Estimated 200 rally for reproductive rights at Town Hall, Center

Sen. Cindy Friedman speaks at Town Hall Roe rally, June 24, 2022.Sen. Cindy Friedman speaks at Town Hall Roe rally. / Marjorie Howard photo

See ACMi video, below

UPDATED July 1: "I am a woman, and I am pissed," said Sen. Cindy Friedman, Democrat of Arlington, at a rally in front of Town Hall on Friday, June 24.

She addressed an estimated 200 people gathered to protest the U.S. Supreme Court ruling that ended constitutional protections for abortion. These had been in place since Jan. 22, 1973, before a decision Friday by the current court's conservative majority to overturn Roe v. Wade. The ruling is expected to lead to abortion bans in roughly half the states.

In anticipation of this decision, Mystic Valley Action for Choice, a grassroots group that works to take action and provide education in support of reproductive access and rights, planned the rally, "Stand Up and Stand Together," at on the steps of Town Hall.

Joining the group were members of the Town Democratic Committee. Those taking part moved to Mass. Ave. and Pleasant after gathering at Town Hall. Adding his voice was state Rep. Sean Garballey.

As town residents held signs, horns from passing cars blared as drivers signaled support. However, one driver in a pickup truck dissented, calling from his cab, "Ya lost!"

The Supreme Court decision stunned a nation and will undoubtedly affect the upcoming primaries and the ’24 general election. The high court ruled 6 to 3 to overturn Roe v. Wade, the landmark ruling that established the constitutional right to abortion. In Arlington, the reaction was quick and visceral, as ACMi News Director Jeff Barndt reports:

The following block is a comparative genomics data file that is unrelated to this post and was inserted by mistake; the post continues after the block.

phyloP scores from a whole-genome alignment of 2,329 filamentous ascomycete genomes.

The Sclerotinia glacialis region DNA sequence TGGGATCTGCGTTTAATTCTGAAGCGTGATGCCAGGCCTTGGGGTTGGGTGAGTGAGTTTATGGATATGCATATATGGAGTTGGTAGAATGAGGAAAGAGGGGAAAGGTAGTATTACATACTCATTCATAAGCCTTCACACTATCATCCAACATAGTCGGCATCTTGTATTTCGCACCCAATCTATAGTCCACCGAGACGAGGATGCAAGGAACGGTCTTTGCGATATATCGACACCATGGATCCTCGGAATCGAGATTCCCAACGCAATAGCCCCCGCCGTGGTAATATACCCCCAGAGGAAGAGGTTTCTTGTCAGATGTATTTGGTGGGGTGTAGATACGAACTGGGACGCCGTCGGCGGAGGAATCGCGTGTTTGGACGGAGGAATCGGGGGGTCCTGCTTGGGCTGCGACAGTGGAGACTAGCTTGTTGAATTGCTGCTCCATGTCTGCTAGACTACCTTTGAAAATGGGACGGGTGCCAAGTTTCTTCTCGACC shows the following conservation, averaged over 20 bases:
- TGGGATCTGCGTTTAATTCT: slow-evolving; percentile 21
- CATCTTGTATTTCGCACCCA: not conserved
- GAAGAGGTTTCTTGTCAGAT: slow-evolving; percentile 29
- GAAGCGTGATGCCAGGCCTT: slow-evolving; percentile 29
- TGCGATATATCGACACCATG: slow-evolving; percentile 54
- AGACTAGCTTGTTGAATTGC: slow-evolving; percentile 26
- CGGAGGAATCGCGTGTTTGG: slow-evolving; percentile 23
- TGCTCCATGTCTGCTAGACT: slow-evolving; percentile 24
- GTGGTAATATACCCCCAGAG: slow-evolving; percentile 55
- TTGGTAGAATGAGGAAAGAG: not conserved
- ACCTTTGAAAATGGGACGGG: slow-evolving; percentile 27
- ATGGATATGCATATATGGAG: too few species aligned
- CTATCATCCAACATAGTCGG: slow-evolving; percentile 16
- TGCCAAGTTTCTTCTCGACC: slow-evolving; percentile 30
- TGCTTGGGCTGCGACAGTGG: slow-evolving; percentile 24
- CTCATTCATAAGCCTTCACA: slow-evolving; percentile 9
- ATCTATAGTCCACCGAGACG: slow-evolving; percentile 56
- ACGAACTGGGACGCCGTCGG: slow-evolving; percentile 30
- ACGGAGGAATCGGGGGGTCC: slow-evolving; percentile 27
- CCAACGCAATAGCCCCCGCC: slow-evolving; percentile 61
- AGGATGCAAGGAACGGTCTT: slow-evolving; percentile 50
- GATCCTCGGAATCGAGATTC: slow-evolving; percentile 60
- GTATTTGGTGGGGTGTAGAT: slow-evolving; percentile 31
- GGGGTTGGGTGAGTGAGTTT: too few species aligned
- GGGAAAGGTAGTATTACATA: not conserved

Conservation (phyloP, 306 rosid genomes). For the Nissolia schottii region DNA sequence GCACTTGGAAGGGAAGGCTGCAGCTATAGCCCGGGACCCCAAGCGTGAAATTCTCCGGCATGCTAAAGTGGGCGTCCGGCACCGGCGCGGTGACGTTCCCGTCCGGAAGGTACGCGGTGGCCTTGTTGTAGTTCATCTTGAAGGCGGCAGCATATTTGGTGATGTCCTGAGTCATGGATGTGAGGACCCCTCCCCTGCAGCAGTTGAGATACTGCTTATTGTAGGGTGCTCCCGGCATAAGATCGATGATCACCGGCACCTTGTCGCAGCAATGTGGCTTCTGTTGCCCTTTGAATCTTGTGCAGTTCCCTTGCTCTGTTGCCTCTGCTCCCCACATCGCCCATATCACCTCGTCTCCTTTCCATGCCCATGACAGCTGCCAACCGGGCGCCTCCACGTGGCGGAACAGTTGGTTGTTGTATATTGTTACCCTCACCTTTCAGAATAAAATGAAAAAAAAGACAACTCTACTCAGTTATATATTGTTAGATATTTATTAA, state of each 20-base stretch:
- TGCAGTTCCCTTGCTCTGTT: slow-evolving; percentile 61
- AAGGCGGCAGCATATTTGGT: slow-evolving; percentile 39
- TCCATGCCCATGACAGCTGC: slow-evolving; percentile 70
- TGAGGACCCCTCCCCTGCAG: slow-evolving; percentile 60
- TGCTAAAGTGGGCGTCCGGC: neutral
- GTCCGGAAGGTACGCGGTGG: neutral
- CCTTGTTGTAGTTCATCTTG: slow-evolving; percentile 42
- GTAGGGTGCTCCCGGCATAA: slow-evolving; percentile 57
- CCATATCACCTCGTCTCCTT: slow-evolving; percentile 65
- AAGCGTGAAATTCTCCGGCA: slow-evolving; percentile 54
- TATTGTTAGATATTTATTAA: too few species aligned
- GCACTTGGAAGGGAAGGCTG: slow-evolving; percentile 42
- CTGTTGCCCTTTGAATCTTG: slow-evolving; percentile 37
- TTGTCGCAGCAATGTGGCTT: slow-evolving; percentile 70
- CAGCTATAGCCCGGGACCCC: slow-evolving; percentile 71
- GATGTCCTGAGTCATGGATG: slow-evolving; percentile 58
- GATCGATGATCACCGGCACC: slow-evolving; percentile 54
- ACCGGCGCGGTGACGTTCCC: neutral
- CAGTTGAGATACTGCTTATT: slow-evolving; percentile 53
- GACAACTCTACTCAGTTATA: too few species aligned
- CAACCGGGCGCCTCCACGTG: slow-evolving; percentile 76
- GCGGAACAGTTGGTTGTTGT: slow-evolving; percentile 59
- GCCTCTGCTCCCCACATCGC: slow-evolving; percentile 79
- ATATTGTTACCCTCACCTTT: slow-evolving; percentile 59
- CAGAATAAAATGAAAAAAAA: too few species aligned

Those who planned Friday's action had expected the highest court to decide against Jackson Women’s Health Organization v. Dobbs after a leaked draft of an opinion from Justice Samuel Alito took a strong stance against abortion rights.

The overturning of Roe v. Wade is the first time in U.S. history that a right established by the U.S. Supreme Court has been reversed.

In an earlier statement, the group said: "This means that the national right to abortion care will no longer be affirmed through the Constitution. As soon as the decision is issued, over 20 states are poised to severely limit or outright ban access to abortion care. This decision could also seriously curtail other rights based on a constitutional right to privacy. This could include same-sex marriage and gender-affirming health care services."

Mystic Valley Action for Choice urged the public: "Bring your friends, your signs, your pussy hats. All are welcome."

Questions? Contact June Rowe at This email address is being protected from spambots. You need JavaScript enabled to view it. or Linda Hanson at lhanson at rcn.com.

Friedman speaks out

In a statement earlier that day, Friedman spoke out Friday morning against the Supreme Court decision.

Although Massachusetts is one of 14 states, plus the District of Columbia, with laws in place protecting the right to an abortion, the procedure will likely be nearly impossible to get in about half of U.S. states, including large swaths of the South, Midwest and Northern Plains.

"While not shocking, today's decision by the Supreme Court to strike down Roe v. Wade is completely devastating and marks one of the darkest days in the history of our government," Friedman said in a tweet. When will the attacks on women end?"

The Supreme Court decision was released Friday, more than a month after a draft of the opinion by Justice Samuel Alito leaked.

The state Senate voted in May to adopt an amendment that provides enhanced protections for reproductive and gender-affirming health care in the state, including abortion procedures. The amendment also protects out-of-state residents who travel to Massachusetts for such services.


June 24, 2022: Roe v. Wade overturned

 


This news announcement was published Friday, June 24, 2022, and was updated June 25, with new copy and a photo, as well as July 1, with an ACMi video.